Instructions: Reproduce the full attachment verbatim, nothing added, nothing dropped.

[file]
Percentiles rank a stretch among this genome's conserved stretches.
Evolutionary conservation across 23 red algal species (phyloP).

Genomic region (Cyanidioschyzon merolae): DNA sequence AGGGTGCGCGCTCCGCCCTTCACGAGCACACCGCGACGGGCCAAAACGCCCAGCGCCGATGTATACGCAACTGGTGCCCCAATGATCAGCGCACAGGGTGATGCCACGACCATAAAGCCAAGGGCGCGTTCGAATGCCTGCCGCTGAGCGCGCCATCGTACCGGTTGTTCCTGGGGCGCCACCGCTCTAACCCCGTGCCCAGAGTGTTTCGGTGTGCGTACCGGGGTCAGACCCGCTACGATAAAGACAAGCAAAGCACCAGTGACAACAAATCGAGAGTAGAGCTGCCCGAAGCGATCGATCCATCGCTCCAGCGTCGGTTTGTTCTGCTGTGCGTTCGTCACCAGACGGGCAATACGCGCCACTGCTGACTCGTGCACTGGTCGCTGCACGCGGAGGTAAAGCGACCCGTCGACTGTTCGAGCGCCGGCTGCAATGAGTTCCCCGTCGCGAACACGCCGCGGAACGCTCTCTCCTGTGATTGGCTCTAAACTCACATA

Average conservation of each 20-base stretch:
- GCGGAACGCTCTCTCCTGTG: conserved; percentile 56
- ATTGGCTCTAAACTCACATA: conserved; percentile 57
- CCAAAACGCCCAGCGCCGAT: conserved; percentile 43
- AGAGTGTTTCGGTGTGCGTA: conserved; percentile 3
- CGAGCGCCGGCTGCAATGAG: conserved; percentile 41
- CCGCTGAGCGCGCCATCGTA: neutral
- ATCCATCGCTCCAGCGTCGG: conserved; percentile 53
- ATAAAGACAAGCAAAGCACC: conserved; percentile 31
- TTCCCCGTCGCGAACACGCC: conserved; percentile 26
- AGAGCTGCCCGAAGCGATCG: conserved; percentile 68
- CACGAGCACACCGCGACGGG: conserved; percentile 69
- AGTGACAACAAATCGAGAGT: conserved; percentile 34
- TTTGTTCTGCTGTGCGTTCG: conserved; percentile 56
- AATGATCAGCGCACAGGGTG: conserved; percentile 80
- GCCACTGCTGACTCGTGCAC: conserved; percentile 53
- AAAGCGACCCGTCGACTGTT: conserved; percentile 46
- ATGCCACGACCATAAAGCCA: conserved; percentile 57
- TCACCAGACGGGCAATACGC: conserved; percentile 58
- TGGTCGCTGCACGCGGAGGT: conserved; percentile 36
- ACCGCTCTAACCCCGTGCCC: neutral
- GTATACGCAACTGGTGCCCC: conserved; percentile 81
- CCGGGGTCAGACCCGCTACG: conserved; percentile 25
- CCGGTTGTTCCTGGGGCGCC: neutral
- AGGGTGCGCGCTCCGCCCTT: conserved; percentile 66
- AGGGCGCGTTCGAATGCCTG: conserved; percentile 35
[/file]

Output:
Percentiles rank a stretch among this genome's conserved stretches.
Evolutionary conservation across 23 red algal species (phyloP).

Genomic region (Cyanidioschyzon merolae): DNA sequence AGGGTGCGCGCTCCGCCCTTCACGAGCACACCGCGACGGGCCAAAACGCCCAGCGCCGATGTATACGCAACTGGTGCCCCAATGATCAGCGCACAGGGTGATGCCACGACCATAAAGCCAAGGGCGCGTTCGAATGCCTGCCGCTGAGCGCGCCATCGTACCGGTTGTTCCTGGGGCGCCACCGCTCTAACCCCGTGCCCAGAGTGTTTCGGTGTGCGTACCGGGGTCAGACCCGCTACGATAAAGACAAGCAAAGCACCAGTGACAACAAATCGAGAGTAGAGCTGCCCGAAGCGATCGATCCATCGCTCCAGCGTCGGTTTGTTCTGCTGTGCGTTCGTCACCAGACGGGCAATACGCGCCACTGCTGACTCGTGCACTGGTCGCTGCACGCGGAGGTAAAGCGACCCGTCGACTGTTCGAGCGCCGGCTGCAATGAGTTCCCCGTCGCGAACACGCCGCGGAACGCTCTCTCCTGTGATTGGCTCTAAACTCACATA

Average conservation of each 20-base stretch:
- GCGGAACGCTCTCTCCTGTG: conserved; percentile 56
- ATTGGCTCTAAACTCACATA: conserved; percentile 57
- CCAAAACGCCCAGCGCCGAT: conserved; percentile 43
- AGAGTGTTTCGGTGTGCGTA: conserved; percentile 3
- CGAGCGCCGGCTGCAATGAG: conserved; percentile 41
- CCGCTGAGCGCGCCATCGTA: neutral
- ATCCATCGCTCCAGCGTCGG: conserved; percentile 53
- ATAAAGACAAGCAAAGCACC: conserved; percentile 31
- TTCCCCGTCGCGAACACGCC: conserved; percentile 26
- AGAGCTGCCCGAAGCGATCG: conserved; percentile 68
- CACGAGCACACCGCGACGGG: conserved; percentile 69
- AGTGACAACAAATCGAGAGT: conserved; percentile 34
- TTTGTTCTGCTGTGCGTTCG: conserved; percentile 56
- AATGATCAGCGCACAGGGTG: conserved; percentile 80
- GCCACTGCTGACTCGTGCAC: conserved; percentile 53
- AAAGCGACCCGTCGACTGTT: conserved; percentile 46
- ATGCCACGACCATAAAGCCA: conserved; percentile 57
- TCACCAGACGGGCAATACGC: conserved; percentile 58
- TGGTCGCTGCACGCGGAGGT: conserved; percentile 36
- ACCGCTCTAACCCCGTGCCC: neutral
- GTATACGCAACTGGTGCCCC: conserved; percentile 81
- CCGGGGTCAGACCCGCTACG: conserved; percentile 25
- CCGGTTGTTCCTGGGGCGCC: neutral
- AGGGTGCGCGCTCCGCCCTT: conserved; percentile 66
- AGGGCGCGTTCGAATGCCTG: conserved; percentile 35